Kelly Oakes About the Author: Kelly Oakes has a master's in science communication and a physics degree, both from Imperial College London. Now she spends her days writing about science. Follow on Twitter @kahoakes.

The views expressed are those of the author and are not necessarily those of Scientific American.





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  1. 1. SteveO 5:28 pm 09/26/2012

    THANK YOU for putting (albeit in an end note) a confidence interval. It drives me up a wall (and amuses my students) to see misleading statements in popular press like “20%” without using a confidence interval to provide context.

    By the way, it looks like you might have used the normal approximation, which is not really allowed here. I would say that the 95.00% Exact CI for π is 0.0051 to 0.7164.

    Link to this
  2. 2. Kelly Oakes in reply to Kelly Oakes 7:32 am 09/27/2012

    I’m glad someone appreciated it! Thanks for your comment.

    I should say that it was Ryan Foley who provided me with that calculation. I’m pretty sure he used the binomial distribution, but having said that your numbers do look correct to me.

    In any case, here’s an online calculator should anyone want to work it out for themselves: http://statpages.org/confint.html

    Link to this
  3. 3. vinodkumarsehgal 5:32 am 09/28/2012

    A SN may result from either of the routes : i) A slow route in which a white dwarf may accrete matter from a companion main sequence star or red giant, attain critical mass and then explode as SN. Under this route, trace of the main sequence star or red giant should be left ii) A fast route under which a white dwarf may accrete matter from a companion white dwarf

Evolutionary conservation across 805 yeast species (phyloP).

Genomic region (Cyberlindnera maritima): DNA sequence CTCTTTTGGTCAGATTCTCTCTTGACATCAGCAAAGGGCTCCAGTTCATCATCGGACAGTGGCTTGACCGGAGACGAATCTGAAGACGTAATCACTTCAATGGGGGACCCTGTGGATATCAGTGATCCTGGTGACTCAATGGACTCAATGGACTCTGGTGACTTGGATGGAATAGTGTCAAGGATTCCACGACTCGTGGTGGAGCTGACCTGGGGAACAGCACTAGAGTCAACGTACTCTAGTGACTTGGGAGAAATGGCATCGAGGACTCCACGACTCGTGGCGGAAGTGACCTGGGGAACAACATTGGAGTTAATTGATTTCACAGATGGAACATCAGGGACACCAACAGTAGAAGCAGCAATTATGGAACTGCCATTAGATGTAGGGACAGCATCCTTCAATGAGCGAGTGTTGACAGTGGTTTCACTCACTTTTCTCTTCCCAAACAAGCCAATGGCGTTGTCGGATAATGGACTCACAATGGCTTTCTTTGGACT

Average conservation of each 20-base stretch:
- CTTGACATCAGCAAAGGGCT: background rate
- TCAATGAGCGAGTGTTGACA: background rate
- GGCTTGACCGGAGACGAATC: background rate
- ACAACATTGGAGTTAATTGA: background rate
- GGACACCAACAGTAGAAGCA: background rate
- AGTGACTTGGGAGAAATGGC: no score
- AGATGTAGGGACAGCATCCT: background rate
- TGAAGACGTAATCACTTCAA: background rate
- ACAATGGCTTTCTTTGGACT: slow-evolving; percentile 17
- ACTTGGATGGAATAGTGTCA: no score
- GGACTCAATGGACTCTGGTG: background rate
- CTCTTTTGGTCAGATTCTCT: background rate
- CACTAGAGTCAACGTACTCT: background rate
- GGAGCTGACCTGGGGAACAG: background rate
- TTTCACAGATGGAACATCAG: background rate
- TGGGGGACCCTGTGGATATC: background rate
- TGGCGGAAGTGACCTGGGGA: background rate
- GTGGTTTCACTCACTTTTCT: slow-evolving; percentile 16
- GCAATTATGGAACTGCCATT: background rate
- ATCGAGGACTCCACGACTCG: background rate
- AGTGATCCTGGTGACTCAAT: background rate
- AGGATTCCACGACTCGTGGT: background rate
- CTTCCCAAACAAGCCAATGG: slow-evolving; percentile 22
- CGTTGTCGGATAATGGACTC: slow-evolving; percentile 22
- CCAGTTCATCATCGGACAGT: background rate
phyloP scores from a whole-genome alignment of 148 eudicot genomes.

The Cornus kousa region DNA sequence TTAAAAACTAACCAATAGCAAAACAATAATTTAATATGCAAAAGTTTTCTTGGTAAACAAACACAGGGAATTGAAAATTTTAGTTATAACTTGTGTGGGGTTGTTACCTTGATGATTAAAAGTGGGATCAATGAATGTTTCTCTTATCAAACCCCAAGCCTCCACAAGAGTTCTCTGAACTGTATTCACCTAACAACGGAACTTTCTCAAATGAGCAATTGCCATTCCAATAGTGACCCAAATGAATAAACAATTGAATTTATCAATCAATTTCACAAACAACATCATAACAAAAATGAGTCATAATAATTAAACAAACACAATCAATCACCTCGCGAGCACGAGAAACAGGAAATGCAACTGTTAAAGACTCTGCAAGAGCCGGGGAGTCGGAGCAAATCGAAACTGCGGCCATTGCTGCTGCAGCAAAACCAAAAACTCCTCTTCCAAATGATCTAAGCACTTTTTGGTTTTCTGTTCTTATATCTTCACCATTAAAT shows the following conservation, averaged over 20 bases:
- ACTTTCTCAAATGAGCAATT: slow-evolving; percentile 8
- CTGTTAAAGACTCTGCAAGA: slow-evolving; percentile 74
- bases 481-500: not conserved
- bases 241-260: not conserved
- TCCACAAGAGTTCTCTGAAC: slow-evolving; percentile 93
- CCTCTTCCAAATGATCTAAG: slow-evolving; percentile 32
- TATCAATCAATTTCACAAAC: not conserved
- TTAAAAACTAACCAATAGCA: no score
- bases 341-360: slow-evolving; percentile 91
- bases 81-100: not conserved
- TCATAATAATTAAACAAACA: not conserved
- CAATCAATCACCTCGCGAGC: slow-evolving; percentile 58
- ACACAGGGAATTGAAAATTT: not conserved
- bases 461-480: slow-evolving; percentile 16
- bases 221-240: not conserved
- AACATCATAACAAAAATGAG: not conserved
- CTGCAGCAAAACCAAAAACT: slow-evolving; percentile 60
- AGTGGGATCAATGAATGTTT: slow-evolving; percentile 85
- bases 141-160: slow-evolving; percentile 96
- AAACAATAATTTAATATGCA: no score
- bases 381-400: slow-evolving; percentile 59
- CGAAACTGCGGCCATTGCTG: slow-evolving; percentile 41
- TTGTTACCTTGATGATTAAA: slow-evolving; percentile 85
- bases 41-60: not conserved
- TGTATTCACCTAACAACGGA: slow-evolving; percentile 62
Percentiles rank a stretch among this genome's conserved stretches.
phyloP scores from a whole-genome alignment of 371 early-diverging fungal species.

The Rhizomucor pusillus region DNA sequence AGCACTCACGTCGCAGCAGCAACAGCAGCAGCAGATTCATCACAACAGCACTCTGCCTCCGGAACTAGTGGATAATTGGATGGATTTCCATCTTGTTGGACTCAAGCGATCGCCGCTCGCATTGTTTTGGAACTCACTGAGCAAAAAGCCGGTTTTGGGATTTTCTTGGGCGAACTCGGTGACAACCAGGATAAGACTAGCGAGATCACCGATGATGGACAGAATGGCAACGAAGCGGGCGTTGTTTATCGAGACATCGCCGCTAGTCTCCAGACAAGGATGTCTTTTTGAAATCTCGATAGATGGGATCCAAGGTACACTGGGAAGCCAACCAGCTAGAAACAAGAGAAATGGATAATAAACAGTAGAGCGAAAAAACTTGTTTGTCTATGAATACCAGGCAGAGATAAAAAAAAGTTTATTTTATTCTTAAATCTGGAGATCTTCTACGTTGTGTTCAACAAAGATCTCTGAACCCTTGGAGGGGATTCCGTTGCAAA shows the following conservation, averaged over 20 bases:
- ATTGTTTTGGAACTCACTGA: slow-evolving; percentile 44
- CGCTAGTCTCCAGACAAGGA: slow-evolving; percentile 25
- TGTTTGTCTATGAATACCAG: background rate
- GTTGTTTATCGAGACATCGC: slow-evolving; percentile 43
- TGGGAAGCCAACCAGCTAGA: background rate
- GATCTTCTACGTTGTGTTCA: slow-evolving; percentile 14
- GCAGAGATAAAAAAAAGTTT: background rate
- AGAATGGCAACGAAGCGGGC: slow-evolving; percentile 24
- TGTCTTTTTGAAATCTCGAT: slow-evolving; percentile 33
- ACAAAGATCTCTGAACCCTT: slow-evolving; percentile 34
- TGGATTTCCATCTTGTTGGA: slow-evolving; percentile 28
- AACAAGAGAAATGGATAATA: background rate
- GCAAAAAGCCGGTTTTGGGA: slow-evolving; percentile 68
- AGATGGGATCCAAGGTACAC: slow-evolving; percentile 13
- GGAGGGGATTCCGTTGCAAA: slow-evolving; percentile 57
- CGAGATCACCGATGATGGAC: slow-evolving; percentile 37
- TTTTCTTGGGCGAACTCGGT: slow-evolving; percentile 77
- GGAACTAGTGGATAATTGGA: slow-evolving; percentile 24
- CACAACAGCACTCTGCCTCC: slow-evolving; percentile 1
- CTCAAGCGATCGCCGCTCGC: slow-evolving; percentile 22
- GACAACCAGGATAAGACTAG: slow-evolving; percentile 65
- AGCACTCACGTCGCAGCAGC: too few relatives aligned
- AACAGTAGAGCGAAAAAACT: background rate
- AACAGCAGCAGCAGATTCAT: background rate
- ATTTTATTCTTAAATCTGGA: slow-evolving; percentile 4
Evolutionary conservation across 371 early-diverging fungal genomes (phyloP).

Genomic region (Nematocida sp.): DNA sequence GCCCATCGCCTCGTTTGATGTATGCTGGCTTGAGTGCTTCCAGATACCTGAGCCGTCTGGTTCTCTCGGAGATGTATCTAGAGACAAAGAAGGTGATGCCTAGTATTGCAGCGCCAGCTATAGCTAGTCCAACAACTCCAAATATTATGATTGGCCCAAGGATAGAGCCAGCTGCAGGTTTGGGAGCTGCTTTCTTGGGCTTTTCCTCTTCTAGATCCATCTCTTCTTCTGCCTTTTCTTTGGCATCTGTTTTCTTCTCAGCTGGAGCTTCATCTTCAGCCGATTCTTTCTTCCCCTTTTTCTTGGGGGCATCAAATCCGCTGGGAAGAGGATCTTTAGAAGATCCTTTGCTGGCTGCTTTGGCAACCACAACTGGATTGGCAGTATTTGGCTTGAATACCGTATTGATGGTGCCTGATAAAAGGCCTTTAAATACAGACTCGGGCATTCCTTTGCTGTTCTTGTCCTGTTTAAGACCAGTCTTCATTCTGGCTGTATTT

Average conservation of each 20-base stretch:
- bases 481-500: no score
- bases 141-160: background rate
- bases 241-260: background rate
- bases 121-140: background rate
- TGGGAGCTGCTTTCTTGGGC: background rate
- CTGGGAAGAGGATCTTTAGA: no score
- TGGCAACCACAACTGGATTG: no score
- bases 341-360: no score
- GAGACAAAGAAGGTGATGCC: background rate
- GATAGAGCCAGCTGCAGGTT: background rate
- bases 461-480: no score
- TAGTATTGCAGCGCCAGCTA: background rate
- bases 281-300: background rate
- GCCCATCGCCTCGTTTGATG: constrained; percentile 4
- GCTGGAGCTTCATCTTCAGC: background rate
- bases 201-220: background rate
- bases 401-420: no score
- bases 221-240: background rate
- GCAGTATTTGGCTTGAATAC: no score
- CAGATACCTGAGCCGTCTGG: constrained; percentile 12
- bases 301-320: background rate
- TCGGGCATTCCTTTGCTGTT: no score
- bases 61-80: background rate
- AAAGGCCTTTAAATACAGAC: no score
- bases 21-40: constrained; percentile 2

In both routes, condition for SN to explode is the achievement of critical mass by exploding white dwarf, which is the Chadrashekhar limit of 1.38 times the mass of Sun. In view of this, on attaining of this limit, traces of companion white dwarf ( from which matter is being accreted) should be left after explosion of SN.

    Secondly, a white dwarf is an ultra dense object. How a white dwarf can have accretion of matter from a companion white dwarf. Should both white dwarf merge before exploding into a SN?

    Recently, astronomers have detected a binary white dwarf system J0651 wherein two white dwarfs located at about 3000 light years from earth have been found orbiting a common center at a distance less than 1/3rd the distance between earth and moon. If at such a short distance, larger white dwarf has not accreted matter from a smaller white dwarf, how scientists can be sure that a SN may explode by accretion of matter by a white dwarf from a companion white dwarf?

    Link to this